There's a blizzard here in D. C. right now. I just moved here for this (hah!) and every time we head out to shovel, I think of all the times I've read in the paper, or seen news stories, about people having heart attacks while shoveling snow.
The worry is enough to give you a heart attack.
Here are some excerpts from an interesting article called DEATH BY DRIVEWAY? To read the full article, go here: http://www.slate.com/id/2244173?nav=wp .
Journalists are writing stories about shoveling-induced heart attacks.
"Shoveling Snow Can Cause Heart Problems" (WHIZ News);
"shoveling snow can be incredibly dangerous for someone with a cardiac condition" (Staunton News Leader);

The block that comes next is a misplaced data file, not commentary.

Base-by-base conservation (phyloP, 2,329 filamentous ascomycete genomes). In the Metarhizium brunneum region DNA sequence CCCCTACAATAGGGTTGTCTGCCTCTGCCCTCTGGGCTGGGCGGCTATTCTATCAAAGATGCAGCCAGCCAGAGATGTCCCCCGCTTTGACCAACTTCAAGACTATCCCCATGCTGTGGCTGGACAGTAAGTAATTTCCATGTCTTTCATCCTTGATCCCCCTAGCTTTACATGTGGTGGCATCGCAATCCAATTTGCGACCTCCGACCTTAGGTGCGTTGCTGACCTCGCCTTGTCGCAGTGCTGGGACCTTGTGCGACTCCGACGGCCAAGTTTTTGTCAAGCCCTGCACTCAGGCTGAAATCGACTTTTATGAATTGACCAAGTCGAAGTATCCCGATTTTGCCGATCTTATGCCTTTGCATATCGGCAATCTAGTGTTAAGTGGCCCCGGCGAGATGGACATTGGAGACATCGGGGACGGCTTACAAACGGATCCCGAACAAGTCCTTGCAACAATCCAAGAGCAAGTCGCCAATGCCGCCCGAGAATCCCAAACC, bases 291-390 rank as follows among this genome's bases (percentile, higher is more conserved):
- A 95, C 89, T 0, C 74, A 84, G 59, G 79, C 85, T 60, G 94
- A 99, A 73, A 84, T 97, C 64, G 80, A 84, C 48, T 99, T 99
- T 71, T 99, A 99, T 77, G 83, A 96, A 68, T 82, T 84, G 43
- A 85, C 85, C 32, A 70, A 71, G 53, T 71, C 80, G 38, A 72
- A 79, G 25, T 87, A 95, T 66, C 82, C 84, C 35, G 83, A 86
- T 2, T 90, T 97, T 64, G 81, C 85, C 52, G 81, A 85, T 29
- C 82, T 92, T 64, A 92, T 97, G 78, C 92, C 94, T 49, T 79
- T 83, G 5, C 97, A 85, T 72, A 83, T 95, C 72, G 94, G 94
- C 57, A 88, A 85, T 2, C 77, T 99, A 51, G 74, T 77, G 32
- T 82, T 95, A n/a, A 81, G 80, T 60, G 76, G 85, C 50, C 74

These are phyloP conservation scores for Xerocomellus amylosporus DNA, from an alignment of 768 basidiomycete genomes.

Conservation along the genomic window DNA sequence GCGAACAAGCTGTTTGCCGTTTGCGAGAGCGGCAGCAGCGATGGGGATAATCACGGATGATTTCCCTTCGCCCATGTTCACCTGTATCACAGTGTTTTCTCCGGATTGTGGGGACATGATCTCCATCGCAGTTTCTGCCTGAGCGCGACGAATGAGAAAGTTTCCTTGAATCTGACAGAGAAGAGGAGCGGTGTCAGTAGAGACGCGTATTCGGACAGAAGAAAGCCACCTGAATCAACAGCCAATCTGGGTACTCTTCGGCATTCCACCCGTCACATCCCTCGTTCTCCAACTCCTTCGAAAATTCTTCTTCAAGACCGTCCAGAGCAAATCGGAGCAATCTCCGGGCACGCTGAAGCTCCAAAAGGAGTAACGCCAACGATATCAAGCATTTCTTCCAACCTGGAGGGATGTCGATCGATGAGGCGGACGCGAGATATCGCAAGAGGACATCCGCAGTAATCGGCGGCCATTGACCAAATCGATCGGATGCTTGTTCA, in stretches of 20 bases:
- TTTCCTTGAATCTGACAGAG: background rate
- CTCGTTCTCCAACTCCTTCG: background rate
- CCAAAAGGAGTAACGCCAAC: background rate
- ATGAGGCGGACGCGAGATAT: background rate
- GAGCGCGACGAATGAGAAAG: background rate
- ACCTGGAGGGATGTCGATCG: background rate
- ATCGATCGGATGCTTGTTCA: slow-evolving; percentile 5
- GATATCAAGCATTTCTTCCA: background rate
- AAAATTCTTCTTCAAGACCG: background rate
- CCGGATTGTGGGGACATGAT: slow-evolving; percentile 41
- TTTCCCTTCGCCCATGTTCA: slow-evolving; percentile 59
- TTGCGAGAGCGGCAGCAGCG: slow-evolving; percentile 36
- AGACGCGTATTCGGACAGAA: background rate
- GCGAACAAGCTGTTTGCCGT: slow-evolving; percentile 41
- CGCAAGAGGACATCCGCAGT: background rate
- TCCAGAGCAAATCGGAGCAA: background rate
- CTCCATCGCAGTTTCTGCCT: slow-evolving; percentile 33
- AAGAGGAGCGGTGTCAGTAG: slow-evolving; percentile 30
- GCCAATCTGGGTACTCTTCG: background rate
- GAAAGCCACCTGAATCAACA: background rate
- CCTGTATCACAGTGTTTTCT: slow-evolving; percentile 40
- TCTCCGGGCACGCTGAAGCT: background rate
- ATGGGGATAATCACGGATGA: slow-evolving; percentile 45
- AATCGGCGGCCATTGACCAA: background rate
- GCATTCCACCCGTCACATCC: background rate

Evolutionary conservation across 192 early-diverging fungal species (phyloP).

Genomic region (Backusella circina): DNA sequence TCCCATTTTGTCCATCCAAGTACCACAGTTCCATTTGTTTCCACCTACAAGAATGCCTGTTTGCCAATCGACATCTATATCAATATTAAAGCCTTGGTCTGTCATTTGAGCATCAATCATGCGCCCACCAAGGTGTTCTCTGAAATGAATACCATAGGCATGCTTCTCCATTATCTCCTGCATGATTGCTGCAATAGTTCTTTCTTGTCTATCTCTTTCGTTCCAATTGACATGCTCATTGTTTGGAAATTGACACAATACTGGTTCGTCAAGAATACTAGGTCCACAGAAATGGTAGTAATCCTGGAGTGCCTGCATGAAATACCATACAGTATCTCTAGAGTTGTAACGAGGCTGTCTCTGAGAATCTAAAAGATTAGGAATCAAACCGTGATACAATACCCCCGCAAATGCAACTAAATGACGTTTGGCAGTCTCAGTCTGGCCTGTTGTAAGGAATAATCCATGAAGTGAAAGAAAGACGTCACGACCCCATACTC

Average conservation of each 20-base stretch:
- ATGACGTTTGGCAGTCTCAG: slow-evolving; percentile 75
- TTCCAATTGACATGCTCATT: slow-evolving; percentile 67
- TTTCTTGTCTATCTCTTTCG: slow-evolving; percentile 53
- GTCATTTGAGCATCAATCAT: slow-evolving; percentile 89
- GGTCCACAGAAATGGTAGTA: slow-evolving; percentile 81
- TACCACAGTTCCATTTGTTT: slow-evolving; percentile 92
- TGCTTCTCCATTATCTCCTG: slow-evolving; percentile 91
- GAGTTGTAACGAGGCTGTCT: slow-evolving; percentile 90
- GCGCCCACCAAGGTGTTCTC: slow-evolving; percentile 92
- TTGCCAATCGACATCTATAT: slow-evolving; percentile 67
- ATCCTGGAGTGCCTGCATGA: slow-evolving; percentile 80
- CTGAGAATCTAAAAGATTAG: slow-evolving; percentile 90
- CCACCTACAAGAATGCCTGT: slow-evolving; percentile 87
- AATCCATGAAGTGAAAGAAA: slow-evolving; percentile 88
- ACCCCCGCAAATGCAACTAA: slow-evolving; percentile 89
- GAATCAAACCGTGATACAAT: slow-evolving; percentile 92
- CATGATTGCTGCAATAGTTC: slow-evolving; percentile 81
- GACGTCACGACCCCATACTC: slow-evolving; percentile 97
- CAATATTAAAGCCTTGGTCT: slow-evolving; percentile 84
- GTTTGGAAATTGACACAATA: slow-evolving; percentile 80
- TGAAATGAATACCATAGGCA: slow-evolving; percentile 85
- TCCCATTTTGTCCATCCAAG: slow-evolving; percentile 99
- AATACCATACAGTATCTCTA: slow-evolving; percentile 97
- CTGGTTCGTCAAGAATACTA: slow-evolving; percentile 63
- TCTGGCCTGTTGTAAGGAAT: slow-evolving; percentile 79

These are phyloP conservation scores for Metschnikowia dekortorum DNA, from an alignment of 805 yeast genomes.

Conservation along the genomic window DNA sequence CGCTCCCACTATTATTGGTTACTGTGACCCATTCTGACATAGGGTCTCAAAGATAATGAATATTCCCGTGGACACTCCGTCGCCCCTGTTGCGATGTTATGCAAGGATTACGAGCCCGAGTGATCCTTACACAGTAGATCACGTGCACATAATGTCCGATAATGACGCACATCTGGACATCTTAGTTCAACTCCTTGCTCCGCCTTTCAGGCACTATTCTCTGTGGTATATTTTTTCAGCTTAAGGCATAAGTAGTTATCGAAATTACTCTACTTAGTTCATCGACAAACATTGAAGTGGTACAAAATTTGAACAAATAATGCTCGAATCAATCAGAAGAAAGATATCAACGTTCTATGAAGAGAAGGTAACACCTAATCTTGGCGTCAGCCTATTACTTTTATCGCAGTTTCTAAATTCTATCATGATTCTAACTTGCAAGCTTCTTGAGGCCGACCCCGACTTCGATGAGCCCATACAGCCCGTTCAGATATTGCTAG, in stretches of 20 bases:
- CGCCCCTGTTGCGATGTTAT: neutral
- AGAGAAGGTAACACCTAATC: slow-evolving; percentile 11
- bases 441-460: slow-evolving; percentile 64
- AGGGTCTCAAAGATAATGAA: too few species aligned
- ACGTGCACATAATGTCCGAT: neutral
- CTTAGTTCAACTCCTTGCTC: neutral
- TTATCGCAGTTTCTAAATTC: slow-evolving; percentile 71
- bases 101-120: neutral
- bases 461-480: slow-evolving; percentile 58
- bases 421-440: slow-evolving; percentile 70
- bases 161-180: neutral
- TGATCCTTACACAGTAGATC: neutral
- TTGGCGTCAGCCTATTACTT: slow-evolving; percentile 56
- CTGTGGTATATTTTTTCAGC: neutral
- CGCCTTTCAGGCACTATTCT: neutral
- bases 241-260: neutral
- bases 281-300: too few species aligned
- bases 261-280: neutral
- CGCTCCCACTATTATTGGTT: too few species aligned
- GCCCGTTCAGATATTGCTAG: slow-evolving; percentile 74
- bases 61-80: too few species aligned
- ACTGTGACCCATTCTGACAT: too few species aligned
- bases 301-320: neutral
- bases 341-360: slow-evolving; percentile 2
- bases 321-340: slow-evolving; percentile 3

"heart attacks among shovelers are a major concern" (Pittsburgh Post-Gazette).
Is there a real connection between shoveling and cardiac trouble? they ask. And the answer is:
Studies published in the Lancet and the American Journal of Cardiology, among other outlets, show that the incidence of heart failure goes up in the week after a blizzard.
But ... and there's always a but, they add:
It's possible that snow-shoveling is no more dangerous than any other physically draining activity—that the same individuals who die while clearing their driveways could just as well succumb to a vigorous jog. The post-blizzard spike could be attributed to the fact that sedentary people with potential heart problems have no choice but to engage in heart-pounding work with a shovel, whereas other aerobic activities (at other times of year) can be put off or skipped altogether.